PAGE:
Zayn Malik's departure from One Direction shows the perils of fame in the age of social media

The only direction Zayn could go

We wince at the anguish of One Direction's fans, but Malik's departure shows the perils of fame in the age of social media
Young Magician of the Year 2015: Meet the schoolgirl from Newcastle who has her heart set on being the competition's first female winner

Spells like teen spirit

A 16-year-old from Newcastle has set her heart on being the first female to win Young Magician of the Year. Jonathan Owen meets her
Jonathan Anderson: If fashion is a cycle, this young man knows just how to ride it

If fashion is a cycle, this young man knows just how to ride it

British designer Jonathan Anderson is putting his stamp on venerable house Loewe
Number plates scheme could provide a licence to offend in the land of the free

Licence to offend in the land of the free

Cash-strapped states have hit on a way of making money out of drivers that may be in collision with the First Amendment, says Rupert Cornwell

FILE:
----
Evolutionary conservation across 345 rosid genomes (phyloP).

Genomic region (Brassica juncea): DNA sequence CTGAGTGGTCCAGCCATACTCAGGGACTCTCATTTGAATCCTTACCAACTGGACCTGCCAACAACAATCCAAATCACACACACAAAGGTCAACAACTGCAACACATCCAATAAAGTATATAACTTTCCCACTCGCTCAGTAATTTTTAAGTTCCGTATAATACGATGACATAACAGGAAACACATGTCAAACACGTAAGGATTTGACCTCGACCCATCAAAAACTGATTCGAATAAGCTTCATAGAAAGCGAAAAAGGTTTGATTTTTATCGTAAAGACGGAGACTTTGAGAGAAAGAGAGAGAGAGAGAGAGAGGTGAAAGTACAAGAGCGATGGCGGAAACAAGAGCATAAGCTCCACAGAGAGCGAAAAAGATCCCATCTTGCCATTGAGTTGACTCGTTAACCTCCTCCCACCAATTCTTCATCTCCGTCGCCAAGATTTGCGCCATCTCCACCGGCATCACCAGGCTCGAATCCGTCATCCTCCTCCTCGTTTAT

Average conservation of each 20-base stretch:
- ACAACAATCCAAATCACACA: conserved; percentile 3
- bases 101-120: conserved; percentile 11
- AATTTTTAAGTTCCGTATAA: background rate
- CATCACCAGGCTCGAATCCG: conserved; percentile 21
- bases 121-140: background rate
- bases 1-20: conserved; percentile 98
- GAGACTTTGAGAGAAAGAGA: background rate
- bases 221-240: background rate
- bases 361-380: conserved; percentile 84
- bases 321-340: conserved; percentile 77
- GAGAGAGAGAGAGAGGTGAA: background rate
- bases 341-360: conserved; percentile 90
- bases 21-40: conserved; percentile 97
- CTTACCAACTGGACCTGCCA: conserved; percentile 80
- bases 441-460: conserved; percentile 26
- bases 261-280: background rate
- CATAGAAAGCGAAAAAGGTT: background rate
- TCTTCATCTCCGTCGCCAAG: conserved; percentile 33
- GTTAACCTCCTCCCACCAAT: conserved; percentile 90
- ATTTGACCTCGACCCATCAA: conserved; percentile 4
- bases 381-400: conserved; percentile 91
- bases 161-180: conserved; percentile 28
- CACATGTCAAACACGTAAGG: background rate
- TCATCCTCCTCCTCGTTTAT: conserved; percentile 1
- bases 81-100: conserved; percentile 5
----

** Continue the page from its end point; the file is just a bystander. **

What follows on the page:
From farm to fork: Meet the Cornish fishermen, vegetable-growers and butchers causing a stir in London's top restaurants

From farm to fork in Cornwall

One man is bringing together Cornwall's most accomplished growers, fishermen and butchers with London's best chefs to put the finest, freshest produce on the plates of some of the country’s best restaurants
Robert Parker interview: The world's top wine critic on tasting 10,000 bottles a year, absurd drinking notes and New World wannabes

Robert Parker interview

The world's top wine critic on tasting 10,000 bottles a year, absurd drinking notes and New World wannabes
Don't believe the stereotype - or should you?

Don't believe the stereotype - or should you?

We exaggerate regional traits and turn them into jokes - and those on the receiving end are in on it too, says DJ Taylor